Americans are making the best of the pandemic...
Earlier this week, the Fair Isaac Corporation announced that credit scores in the U.S. hit a historic high in July. The average credit score rose from 708 in April to 711 in July. That's also up from 706 in July 2019.
The FICO credit score comes from the Fair Isaac Corporation (hence the name FICO). The score looks at your payment history, credit limits, credit utilization, and more.
FICO scores are ranked as Poor (300-579), Fair (580-669), Good (670-739), Very Good (740-799), and Exceptional (800-850).
The increase in July might surprise you, considering the high unemployment numbers. How can anyone improve their credit during this pandemic?
First, let's take a look at consumer credit-card debt...
Due to shutdowns around the country, many of us were forced to stay home. No spending money on movies, dining out, or gassing up your car. These factors have all helped people pay down debt without adding more.
The government stimulus, delayed home foreclosures, and better unemployment benefits have helped a lot of people, at the very least, maintain their financial position.
But here's the problem... All of this could change before the end of the year. As lenders become less forgiving and as we continue to wait for a new stimulus package, FICO scores could fall again.
How much does it matter?
We're skeptical of FICO scores. The Fair Isaac Corporation changes the formula to calculate scores every few years, which can make year-to-year comparisons difficult. And many personal finance experts question exactly what factors impact your score. But lenders are still using FICO scores to determine loan qualifications.
So it's a good time to remember that you need to make a habit of keeping tabs not just on your FICO score, but on your credit reports. This is the best way to get a clear picture of your credit – including old credit cards you might have forgotten about and any possible fraudulent lines of credit.
The three main credit bureaus – Experian, Equifax, and TransUnion – each offer a free report once a year. Your credit report will list out all open lines of credit and debts (all credit cards, mortgages, and loans should be on there).
You can request all three reports at once or spread them out, depending on what works best for you. Get all three at once if you want a full picture of your current credit history, or stagger them every few months for regular monitoring.
It's important to get all three, however, because they don't all report the same data. Some lenders, like banks, might only work with two of the three bureaus.
But clearing up any possible fraud or looking into forgotten credit cards is a great way to improve your credit.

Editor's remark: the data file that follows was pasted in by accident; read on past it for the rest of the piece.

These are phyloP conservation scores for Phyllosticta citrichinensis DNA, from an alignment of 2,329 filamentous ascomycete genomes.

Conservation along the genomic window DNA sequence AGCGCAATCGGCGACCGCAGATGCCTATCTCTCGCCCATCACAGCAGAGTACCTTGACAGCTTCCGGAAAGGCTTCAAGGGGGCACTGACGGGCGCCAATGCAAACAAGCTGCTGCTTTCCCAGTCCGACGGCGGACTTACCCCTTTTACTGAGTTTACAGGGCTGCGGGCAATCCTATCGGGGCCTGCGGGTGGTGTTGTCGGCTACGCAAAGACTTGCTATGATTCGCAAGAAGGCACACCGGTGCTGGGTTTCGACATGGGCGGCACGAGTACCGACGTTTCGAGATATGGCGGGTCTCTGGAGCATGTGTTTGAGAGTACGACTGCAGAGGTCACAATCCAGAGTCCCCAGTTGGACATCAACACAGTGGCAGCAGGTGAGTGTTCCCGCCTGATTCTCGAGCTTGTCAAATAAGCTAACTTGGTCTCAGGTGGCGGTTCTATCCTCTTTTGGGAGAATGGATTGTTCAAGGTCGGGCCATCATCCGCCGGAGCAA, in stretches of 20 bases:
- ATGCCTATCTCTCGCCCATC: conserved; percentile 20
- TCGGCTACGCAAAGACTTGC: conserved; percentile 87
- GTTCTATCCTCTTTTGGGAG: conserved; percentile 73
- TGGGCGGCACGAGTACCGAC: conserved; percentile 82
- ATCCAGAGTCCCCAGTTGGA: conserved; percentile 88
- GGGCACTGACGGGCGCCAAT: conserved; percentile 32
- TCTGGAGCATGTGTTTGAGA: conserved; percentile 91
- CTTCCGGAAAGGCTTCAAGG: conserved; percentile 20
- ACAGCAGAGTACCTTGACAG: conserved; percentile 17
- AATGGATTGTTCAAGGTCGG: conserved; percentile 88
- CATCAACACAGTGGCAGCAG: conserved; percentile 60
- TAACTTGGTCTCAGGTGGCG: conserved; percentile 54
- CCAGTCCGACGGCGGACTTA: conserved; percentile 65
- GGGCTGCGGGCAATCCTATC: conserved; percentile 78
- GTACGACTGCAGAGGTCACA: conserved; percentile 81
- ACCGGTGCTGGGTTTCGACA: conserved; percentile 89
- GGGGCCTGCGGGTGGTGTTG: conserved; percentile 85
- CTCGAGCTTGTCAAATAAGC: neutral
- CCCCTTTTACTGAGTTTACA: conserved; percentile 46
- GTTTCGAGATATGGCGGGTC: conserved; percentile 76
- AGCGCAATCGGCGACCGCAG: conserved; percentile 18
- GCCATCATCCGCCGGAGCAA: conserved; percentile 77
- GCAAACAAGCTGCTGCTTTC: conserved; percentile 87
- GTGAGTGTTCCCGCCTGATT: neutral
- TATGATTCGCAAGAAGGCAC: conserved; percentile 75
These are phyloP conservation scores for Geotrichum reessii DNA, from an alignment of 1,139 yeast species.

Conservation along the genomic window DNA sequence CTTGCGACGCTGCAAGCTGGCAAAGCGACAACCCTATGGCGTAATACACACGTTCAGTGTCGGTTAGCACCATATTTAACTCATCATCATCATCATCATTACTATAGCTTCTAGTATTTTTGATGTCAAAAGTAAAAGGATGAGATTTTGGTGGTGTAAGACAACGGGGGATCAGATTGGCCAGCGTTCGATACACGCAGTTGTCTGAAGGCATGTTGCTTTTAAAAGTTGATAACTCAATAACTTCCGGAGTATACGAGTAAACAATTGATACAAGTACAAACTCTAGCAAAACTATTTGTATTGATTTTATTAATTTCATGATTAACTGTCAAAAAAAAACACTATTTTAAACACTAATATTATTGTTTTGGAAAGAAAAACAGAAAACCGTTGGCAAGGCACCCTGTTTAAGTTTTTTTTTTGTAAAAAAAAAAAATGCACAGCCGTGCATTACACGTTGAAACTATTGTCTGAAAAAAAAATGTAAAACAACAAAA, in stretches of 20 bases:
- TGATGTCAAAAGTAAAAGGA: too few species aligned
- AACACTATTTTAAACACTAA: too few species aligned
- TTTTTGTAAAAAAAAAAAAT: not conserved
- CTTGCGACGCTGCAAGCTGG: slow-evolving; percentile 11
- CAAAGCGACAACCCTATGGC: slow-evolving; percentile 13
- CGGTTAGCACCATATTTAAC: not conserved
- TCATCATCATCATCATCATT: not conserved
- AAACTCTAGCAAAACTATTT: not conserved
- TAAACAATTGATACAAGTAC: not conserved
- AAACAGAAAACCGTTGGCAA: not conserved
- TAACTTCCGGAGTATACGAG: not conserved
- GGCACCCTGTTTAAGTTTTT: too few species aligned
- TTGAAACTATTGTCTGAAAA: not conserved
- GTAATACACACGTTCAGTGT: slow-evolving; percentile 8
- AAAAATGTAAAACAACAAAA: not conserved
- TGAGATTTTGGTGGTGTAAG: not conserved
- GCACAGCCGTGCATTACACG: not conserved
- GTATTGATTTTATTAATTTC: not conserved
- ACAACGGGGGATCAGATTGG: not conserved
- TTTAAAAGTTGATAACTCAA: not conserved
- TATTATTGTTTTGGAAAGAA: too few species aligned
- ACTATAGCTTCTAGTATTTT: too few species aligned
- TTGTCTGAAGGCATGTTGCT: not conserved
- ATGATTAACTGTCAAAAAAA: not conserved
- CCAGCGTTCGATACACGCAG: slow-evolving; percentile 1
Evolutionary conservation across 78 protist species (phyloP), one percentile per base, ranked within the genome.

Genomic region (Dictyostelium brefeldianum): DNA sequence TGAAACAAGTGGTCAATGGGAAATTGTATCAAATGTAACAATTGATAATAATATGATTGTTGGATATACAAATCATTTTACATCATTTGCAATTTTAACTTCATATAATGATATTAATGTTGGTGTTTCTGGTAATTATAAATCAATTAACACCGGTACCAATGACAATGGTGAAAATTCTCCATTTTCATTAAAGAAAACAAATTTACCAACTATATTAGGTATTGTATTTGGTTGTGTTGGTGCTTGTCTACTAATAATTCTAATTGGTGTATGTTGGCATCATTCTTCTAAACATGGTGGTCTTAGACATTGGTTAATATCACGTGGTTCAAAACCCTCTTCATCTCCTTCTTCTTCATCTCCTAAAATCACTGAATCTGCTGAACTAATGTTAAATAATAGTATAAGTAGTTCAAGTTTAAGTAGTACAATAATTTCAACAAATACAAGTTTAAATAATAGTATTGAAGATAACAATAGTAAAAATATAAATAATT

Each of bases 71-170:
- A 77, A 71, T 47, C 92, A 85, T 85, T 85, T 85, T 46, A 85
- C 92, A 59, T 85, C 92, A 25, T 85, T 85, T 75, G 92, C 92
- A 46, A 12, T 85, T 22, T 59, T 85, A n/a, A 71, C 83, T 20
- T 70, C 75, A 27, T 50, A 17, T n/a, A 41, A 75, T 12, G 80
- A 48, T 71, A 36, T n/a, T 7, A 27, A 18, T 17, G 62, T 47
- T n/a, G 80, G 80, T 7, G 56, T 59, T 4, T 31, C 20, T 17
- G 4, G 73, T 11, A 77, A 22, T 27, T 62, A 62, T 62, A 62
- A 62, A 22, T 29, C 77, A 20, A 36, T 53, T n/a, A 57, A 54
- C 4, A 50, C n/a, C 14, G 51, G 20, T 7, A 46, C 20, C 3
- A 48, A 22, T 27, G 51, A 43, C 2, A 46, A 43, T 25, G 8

Speaking of cards, you also need to be careful about which cards to close. You might think closing all but one or two cards would boost your score, but it likely won't...
You want to think about the age of your cards, along with something called credit utilization.
Don't close your oldest card – you want a longer credit history to improve your score.
The credit utilization ratio is the measure of how much of your total credit you're using. To calculate the ratio, you divide debt by available credit. If you close the wrong cards, your debt could end up taking up too high a portion of your total credit.
Let's say you have three credit cards. Here's what happens if you close the card without a balance...
You can see that the credit utilization ratio jumps from 23% to 30%. That might not seem like much, but even a ratio that's just a little higher can mean you're stuck with higher interest rates on loans and other credit cards.
Now, if you're paying an annual fee on a zero-balance card, you might want to consider closing it. Especially if you're not anticipating needing any loans in the near future.
Those are two ways to boost your credit. But there's more you should know about credit reporting and how to keep your information secure. Read more in my report, "How to Protect Your Income from Big Banks, Big Pharma, Big Everything." Retirement Millionaire subscribers can access it here.
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What We're Reading...
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Here's to our health, wealth, and a great retirement,
Dr. David Eifrig and the Health & Wealth Bulletin Research Team
October 22, 2020